Format

Send to

Choose Destination
Eur J Clin Microbiol Infect Dis. 2006 Jun;25(6):369-74.

Community-acquired pneumonia in Shanghai, China: microbial etiology and implications for empirical therapy in a prospective study of 389 patients.

Author information

1
Institute of Antibiotics, Huashan Hospital, Fudan University, Shanghai, 200040, People's Republic of China. huanghaihui@fudan.edu.cn

Abstract

The aim of this multicenter study was to identify the causative pathogens of community-acquired pneumonia (CAP) in Shanghai, China, and to determine their susceptibility to antimicrobial agents. Pathogens obtained from 389 patients with documented CAP during 2001-2003 were identified by multiple diagnostic tools that included bacterial culture, polymerase chain reaction (PCR), and specific immunological assays. Susceptibility of the bacterial isolates was tested by the broth microdilution method. A specific pathogen was identified in 39.8% (155/389) of the patients: Haemophilus influenzae (n=80), Klebsiella spp. (n=15), Streptococcus pneumoniae (n=12), Staphylococcus aureus (n=6), Moraxella catarrhalis (n=1), other gram-negative organisms (n=9), and atypical pathogens that comprised Mycoplasma pneumoniae (n=42), Chlamydia pneumoniae (n=17), and Legionella pneumophila (n=2). Most H. influenzae isolates were susceptible to ampicillin (88.3%), and all were susceptible to macrolides. Of the S. pneumoniae isolates, 75% (9/12) were susceptible to penicillin, while 25% (3/12) were intermediately susceptible. H. influenzae and atypical pathogens are among the most important pathogens of CAP. Ampicillin, cephalosporins, and the newer fluoroquinolones can be used as empirical therapy for CAP in the Shanghai area. The efficacy of monotherapy with newer macrolides for CAP caused by S. pneumoniae requires further evaluation.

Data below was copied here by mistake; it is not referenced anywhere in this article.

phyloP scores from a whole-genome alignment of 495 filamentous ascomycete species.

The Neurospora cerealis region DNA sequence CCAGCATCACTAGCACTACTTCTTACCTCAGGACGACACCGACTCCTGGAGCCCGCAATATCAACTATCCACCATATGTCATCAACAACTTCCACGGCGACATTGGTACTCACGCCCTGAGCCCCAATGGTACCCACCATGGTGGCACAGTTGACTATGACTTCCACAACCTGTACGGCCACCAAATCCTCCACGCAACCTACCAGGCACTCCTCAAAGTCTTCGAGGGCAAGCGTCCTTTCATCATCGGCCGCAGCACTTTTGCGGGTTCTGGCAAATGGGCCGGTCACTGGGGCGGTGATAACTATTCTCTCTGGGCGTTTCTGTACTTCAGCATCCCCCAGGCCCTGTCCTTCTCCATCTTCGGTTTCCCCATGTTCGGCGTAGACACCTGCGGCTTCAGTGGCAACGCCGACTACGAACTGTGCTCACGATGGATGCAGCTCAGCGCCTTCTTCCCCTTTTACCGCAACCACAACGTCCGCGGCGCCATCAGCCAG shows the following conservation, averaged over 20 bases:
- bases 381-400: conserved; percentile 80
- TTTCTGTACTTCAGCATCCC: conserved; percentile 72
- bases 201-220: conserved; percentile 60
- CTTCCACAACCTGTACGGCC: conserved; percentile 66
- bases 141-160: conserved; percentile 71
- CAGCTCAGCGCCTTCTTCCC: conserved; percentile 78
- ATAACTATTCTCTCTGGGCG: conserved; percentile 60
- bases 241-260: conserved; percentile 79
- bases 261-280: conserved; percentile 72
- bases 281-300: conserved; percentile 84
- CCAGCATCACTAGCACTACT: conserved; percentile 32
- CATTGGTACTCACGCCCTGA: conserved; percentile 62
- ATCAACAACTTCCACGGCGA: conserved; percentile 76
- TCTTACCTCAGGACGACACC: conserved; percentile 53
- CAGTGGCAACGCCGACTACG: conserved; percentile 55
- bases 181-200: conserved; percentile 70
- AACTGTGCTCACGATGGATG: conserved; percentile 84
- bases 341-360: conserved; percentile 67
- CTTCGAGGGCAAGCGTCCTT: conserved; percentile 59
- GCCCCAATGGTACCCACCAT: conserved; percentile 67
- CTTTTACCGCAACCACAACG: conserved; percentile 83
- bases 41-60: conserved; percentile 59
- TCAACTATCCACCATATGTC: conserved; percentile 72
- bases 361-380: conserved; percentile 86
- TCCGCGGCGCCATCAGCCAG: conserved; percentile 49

PMID:
16767484
DOI:
10.1007/s10096-006-0146-7
[Indexed for MEDLINE]

Supplemental Content

Full text links

Icon for Springer
Loading ...
Support Center